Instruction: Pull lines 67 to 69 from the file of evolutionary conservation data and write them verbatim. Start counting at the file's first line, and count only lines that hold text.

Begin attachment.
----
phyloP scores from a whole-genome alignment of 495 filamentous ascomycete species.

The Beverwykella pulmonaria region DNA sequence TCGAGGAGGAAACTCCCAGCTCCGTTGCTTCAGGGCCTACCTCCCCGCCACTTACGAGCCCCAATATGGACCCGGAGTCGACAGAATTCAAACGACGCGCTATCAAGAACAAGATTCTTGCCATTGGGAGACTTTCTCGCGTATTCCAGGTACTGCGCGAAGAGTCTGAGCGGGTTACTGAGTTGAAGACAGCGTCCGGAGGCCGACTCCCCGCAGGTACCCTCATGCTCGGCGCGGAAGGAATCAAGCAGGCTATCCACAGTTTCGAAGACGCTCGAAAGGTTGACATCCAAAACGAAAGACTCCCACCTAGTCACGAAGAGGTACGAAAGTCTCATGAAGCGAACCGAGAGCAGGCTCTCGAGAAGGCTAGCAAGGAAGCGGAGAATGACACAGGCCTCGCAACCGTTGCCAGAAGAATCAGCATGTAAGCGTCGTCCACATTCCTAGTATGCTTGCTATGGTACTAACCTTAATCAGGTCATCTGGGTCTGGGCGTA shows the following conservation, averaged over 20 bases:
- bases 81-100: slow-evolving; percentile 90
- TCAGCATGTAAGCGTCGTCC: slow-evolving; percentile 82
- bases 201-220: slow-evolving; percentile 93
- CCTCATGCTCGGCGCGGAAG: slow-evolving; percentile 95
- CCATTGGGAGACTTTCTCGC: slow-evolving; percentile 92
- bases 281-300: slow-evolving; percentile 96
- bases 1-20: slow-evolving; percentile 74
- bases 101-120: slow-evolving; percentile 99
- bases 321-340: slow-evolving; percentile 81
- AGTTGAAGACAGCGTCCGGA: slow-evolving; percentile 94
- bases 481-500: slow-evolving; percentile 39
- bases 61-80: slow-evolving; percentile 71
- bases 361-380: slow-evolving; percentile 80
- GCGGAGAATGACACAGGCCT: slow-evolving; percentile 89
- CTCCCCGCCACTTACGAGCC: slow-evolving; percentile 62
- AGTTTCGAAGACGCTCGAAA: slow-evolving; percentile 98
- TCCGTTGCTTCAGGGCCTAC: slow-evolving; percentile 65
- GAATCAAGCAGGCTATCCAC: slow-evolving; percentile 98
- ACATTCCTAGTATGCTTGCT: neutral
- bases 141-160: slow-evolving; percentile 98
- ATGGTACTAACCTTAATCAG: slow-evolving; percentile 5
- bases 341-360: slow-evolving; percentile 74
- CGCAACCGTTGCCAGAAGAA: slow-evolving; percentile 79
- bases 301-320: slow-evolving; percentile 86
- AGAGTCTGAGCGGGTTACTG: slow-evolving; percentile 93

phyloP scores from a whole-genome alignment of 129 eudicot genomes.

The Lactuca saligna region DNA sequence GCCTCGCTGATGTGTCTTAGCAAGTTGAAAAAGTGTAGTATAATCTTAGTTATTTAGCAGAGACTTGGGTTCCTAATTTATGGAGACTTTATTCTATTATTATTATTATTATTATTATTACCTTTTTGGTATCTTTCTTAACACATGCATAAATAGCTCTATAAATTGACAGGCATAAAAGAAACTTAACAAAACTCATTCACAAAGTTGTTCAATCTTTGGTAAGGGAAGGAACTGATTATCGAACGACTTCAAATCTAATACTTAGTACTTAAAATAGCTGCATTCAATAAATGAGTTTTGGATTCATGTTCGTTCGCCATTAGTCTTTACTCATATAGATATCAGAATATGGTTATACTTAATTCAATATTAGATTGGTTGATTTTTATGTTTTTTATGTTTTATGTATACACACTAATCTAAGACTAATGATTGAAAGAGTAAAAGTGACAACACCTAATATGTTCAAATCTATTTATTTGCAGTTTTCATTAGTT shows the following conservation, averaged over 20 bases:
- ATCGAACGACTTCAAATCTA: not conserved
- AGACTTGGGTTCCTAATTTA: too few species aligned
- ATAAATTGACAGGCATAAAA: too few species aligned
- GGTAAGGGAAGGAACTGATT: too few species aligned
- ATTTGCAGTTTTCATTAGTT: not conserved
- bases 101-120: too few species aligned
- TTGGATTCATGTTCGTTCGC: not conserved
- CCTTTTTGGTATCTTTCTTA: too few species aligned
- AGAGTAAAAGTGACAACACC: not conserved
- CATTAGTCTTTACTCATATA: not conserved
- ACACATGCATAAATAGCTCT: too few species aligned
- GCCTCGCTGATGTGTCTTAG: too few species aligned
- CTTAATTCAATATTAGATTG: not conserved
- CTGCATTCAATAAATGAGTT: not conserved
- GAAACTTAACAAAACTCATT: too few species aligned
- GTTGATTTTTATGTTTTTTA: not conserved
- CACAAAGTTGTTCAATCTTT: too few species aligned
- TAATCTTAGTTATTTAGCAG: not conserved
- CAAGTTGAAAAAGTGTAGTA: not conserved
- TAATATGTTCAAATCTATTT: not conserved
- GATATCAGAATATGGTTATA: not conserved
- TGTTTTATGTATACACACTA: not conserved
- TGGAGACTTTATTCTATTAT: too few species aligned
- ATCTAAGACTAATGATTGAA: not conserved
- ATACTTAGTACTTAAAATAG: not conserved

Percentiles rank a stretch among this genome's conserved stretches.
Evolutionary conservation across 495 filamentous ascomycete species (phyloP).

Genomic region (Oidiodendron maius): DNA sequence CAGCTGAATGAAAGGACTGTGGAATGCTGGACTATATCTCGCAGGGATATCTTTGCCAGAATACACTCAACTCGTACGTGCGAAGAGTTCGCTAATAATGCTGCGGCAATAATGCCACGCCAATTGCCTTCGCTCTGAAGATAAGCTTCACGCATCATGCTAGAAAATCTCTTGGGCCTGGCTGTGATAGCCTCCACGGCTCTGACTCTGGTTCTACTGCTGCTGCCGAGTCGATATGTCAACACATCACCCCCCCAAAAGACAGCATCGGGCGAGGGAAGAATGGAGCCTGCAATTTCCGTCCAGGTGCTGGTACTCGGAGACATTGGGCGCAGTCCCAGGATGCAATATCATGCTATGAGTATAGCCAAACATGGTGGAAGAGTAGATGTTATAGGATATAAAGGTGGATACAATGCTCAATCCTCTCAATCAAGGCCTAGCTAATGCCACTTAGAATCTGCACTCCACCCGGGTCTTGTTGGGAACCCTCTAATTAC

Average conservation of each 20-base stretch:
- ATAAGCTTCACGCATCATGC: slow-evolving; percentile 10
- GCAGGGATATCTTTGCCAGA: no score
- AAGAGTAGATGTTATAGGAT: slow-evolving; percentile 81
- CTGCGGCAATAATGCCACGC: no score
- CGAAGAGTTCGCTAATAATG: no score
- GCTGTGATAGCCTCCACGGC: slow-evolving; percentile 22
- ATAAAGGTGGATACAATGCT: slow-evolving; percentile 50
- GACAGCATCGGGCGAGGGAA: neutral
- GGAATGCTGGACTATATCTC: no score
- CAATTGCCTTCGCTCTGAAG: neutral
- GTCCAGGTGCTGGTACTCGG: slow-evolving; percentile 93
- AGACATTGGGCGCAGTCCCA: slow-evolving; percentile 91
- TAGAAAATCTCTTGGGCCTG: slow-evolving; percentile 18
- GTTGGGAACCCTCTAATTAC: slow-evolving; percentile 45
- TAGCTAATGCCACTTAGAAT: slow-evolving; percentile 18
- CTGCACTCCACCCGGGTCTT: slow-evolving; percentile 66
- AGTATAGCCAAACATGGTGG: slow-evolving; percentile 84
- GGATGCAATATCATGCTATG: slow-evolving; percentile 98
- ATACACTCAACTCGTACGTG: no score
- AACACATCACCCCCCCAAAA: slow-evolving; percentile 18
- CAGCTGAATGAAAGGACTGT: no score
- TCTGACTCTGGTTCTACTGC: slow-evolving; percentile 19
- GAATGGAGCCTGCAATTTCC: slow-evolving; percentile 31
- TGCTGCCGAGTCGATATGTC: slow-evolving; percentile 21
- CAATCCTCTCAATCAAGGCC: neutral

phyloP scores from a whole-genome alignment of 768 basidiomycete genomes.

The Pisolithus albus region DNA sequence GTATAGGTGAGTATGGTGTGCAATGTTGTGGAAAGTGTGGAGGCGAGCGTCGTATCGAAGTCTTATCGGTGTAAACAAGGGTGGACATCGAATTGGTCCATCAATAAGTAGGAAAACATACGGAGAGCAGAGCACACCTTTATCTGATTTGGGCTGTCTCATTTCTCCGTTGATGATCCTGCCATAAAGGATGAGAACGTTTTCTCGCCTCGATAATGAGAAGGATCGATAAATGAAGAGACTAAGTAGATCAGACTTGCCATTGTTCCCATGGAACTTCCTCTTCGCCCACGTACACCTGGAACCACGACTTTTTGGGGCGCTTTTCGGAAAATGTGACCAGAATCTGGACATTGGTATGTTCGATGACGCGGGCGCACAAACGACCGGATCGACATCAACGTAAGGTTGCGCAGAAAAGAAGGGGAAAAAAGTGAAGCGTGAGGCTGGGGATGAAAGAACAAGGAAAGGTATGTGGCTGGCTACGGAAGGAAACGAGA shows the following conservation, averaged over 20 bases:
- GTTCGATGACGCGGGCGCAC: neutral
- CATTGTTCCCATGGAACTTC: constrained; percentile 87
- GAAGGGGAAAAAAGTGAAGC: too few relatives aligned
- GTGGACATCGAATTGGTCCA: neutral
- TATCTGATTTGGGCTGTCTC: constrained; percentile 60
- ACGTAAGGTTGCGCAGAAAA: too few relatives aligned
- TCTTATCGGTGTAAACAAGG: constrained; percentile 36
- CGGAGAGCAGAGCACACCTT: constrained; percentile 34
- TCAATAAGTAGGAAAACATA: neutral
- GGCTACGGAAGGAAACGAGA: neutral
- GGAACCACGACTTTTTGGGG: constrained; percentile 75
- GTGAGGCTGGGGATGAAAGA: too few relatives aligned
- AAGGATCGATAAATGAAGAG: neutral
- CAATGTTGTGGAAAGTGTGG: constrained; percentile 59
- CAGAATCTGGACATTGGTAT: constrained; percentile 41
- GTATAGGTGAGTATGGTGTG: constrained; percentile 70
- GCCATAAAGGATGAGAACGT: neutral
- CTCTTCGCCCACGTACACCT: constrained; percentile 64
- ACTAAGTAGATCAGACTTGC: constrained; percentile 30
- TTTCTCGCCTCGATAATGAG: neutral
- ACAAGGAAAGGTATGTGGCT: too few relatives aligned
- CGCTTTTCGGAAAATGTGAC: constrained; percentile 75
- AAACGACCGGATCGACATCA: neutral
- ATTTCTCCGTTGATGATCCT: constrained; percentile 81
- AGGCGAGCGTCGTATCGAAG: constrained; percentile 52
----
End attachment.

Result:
- GGAATGCTGGACTATATCTC: no score
- CAATTGCCTTCGCTCTGAAG: neutral
- GTCCAGGTGCTGGTACTCGG: slow-evolving; percentile 93